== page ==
The desert wheatear (Oenanthe deserti) has four recognized subspecies. The scientific names are; Oenanthe deserti deserti, Oenanthe deserti atrogularis, Oenanthe deserti homochroa, and Oenanthe deserti oreophila.

The genus name Oenanthe is derived from Ancient Greek words which mean 'wine' and 'flower.' It refers to the northern wheatear returning to Greece in the spring just as the grapevines bloom. The species name deserti is Latin for 'desert.'

The name 'Wheatear' is not related to wheat or ear. Instead, it is a 16th-century linguistic corruption of 'white' and 'arse' (rear), referring to the distinctive white rump found in the wheatear species.

There are estimated to be 220-2,200 mature individuals in the European population. For the desert wheatear, London (United Kingdom) and Ireland have a low count. It is considered a rare sight in British wildlife habitat.

Do desert wheatears migrate?

Yes, these birds migrate south from their respective breeding distribution range before winter and return before spring. The eastern race breeds Central Asia, the Middle East, the South Caucasus, and northwestern Mongolia.

This race of wheatears migrates southward to northeastern Africa, the Arabian peninsula, Iraq, and Pakistan to overwinter. The western race breeds in North Africa.

This population is mainly resident; in Morocco, birds living in the south and east region migrate while the birds in the southwest do not. It is not commonly found in Europe and British land.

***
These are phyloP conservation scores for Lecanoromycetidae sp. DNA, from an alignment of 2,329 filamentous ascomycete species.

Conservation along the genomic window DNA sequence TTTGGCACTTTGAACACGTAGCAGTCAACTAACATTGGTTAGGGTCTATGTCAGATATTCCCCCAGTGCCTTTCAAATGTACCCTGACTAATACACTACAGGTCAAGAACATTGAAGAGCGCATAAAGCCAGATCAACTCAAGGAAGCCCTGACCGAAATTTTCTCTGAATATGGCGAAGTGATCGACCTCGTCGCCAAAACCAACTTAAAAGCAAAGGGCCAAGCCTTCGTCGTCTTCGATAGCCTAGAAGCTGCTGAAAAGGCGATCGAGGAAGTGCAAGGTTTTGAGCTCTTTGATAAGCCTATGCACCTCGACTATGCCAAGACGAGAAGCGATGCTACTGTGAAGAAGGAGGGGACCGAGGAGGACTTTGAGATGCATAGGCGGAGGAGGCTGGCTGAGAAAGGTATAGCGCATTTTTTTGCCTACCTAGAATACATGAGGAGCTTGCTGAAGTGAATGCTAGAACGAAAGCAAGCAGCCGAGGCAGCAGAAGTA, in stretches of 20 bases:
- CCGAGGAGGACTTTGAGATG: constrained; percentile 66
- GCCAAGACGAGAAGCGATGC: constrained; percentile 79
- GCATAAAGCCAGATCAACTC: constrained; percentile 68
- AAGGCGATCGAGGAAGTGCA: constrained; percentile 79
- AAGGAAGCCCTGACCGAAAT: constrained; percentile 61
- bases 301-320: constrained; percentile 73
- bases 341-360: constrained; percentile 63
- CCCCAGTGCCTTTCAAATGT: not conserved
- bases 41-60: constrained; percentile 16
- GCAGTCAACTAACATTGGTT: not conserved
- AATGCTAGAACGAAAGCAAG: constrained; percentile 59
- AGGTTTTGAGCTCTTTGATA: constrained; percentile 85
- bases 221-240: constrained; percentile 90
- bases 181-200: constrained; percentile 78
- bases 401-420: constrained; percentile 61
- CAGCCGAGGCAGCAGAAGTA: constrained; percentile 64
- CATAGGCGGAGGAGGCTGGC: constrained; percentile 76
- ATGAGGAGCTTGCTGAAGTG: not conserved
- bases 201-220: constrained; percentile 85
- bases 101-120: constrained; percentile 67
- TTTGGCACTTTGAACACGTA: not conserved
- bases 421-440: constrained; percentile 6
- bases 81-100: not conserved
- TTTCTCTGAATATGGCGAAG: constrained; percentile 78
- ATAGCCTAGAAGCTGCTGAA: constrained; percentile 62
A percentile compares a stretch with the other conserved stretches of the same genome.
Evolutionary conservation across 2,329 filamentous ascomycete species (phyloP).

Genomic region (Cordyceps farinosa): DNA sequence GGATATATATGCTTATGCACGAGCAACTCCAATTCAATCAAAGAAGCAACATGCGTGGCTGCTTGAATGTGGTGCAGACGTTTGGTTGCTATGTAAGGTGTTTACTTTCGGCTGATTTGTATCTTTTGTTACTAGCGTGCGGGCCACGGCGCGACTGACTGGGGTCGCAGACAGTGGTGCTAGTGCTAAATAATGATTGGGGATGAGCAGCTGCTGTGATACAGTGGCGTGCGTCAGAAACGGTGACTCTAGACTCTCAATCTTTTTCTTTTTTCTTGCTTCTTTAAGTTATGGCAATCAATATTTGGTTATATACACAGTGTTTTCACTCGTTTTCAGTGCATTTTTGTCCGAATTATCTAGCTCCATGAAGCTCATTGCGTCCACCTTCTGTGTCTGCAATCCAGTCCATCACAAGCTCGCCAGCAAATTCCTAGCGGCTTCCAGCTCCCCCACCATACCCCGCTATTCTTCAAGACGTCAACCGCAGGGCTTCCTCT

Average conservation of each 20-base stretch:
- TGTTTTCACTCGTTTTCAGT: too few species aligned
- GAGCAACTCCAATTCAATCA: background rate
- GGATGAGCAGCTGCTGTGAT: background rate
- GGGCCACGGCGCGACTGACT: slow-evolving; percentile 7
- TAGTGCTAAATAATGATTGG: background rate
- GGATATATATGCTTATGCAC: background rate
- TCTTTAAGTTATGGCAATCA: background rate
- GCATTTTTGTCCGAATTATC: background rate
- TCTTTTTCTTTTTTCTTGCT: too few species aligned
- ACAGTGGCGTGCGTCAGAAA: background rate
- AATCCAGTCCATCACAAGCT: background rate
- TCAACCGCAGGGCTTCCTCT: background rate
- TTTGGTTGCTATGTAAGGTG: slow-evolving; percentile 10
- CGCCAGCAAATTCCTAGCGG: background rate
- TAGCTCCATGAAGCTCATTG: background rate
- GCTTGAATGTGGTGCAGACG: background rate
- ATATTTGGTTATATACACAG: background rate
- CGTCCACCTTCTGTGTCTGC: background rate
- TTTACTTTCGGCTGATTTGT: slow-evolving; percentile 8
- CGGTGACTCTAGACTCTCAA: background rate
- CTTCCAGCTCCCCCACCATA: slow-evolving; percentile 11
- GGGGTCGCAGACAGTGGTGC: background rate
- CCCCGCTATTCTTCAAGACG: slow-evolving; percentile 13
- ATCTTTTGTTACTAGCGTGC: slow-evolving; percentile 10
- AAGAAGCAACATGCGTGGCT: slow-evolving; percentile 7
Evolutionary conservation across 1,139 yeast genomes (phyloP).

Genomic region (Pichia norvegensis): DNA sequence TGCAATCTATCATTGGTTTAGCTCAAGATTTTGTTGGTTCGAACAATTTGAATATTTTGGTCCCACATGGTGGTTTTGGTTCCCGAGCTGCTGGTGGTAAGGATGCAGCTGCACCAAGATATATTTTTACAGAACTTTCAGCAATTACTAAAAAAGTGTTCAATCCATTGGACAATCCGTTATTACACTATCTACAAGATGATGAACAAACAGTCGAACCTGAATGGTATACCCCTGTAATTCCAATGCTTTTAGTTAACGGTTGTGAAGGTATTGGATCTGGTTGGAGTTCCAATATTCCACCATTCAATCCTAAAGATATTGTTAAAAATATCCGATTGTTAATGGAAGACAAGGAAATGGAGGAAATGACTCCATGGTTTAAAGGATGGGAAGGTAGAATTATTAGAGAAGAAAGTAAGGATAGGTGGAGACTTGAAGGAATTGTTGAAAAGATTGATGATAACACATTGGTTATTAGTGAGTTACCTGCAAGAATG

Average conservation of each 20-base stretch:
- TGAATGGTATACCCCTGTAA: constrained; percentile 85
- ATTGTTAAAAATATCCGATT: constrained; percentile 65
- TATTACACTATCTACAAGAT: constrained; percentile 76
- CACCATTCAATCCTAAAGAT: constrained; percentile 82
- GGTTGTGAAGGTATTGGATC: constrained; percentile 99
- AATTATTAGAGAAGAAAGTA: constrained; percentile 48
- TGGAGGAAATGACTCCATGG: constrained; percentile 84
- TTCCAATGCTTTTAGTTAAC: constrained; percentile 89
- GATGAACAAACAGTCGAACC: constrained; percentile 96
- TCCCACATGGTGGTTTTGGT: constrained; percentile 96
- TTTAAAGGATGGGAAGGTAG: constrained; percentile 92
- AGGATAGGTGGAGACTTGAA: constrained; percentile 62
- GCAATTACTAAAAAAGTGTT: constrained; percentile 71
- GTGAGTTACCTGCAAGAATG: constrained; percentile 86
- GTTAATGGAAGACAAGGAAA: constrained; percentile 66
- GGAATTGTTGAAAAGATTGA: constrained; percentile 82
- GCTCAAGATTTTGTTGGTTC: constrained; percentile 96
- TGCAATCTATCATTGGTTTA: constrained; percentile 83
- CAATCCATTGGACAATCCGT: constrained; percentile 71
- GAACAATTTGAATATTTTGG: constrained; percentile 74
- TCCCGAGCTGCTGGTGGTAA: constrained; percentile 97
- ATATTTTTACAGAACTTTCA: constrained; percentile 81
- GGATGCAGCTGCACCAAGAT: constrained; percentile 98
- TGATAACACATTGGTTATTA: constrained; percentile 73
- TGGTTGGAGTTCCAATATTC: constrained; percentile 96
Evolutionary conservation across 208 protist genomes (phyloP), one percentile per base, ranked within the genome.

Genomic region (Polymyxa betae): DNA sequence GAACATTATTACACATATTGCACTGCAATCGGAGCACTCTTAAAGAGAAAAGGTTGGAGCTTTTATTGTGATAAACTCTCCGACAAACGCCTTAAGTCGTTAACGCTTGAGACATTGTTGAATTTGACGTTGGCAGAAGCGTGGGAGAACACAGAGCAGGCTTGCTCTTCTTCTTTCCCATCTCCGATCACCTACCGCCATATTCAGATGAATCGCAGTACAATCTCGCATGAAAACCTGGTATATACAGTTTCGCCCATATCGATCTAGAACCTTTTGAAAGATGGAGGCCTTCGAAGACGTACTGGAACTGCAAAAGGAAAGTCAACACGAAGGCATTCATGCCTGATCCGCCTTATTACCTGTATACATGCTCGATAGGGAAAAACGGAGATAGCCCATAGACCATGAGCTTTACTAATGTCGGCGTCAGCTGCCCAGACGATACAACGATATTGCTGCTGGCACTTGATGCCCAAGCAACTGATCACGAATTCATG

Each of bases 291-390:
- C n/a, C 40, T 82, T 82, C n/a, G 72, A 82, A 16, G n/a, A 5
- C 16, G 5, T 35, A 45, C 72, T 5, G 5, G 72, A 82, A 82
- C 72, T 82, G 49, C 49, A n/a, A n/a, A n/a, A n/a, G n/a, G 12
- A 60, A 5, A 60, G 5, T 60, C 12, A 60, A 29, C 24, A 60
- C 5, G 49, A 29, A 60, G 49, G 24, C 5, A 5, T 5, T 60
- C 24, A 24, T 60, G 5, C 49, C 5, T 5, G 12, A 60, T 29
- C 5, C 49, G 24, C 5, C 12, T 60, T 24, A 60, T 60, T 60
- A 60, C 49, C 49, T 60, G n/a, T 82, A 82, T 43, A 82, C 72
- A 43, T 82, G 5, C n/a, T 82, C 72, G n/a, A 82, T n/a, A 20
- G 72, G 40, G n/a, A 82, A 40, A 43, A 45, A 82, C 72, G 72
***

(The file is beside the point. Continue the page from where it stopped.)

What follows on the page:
The desert wheatear's range

This wheatear bird has an extensive range of breeding ranges; nearly 3.9 million sq mi (10 million sq km). It breeds in parts of North Africa, the Middle East, and Central Asia. It travels south to northern and western India, Africa, the Arabian peninsula, Iraq, and Pakistan in the winter.

Dryland birds like the desert wheatear, which used to visit the arid regions in India during the winter, have begun vising wet states like Kerala. This growing trend has been observed for over 10 years and has been surprising for bird watchers in the state.

Here at Kidadl, we have carefully created lots of interesting family-friendly animal facts for everyone to discover! For more relatable content, check out these owl facts and hooded pitohui facts for kids.

You can even occupy yourself at home by coloring in one of our free printable desert wheatear coloring pages.

 

Second image by Dr. Raju Kasambe.

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Written by Ogrima Mukherjee

Bachelor of Technology specializing in Computer Science

Ogrima Mukherjee picture

Ogrima MukherjeeBachelor of Technology specializing in Computer Science

Ogrima brings a wealth of knowledge and skills to her craft. With a Bachelor's degree in Computer Science from GITAM University, she possesses a strong foundation in technology. However, her keen interest in writing has allowed her to leverage her skills and passion to create high-quality content in various niches. Ogrima's extensive experience in content writing and social media copywriting showcases her versatility and adaptability as a writer. Her ability to create engaging and well-researched articles tailored specifically for children sets her apart.